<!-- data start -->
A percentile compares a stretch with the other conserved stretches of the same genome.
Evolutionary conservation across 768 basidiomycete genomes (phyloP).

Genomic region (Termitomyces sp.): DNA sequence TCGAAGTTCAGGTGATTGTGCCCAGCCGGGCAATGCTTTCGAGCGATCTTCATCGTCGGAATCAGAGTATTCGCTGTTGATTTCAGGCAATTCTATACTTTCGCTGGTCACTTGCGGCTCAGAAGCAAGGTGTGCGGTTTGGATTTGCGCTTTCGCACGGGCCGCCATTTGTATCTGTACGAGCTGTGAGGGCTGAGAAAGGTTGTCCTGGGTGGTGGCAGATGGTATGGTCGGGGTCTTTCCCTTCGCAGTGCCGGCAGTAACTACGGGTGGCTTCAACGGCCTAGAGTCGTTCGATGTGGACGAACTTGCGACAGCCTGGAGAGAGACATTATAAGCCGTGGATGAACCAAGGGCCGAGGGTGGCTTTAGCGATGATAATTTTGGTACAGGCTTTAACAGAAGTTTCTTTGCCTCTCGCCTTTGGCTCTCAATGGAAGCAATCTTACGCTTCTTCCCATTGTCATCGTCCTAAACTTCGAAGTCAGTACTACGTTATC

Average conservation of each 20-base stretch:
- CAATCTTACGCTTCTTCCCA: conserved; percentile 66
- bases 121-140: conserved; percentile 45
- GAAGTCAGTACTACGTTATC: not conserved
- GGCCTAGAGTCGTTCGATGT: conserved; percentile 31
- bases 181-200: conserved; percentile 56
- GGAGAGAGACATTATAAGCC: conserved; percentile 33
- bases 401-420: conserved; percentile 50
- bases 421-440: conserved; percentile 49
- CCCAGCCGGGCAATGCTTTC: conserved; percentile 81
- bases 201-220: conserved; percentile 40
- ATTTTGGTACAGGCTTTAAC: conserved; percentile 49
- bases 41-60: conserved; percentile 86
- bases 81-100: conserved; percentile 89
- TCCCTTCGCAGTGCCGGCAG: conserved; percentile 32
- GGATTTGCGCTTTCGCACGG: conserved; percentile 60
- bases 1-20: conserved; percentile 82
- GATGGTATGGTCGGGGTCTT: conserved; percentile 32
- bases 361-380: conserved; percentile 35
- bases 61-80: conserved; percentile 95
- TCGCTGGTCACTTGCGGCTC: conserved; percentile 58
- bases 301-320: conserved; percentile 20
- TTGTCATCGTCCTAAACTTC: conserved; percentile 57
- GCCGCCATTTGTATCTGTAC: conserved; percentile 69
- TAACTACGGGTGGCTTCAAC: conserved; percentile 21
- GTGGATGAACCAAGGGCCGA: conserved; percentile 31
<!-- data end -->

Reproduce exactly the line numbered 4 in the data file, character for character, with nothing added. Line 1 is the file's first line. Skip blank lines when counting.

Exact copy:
Average conservation of each 20-base stretch: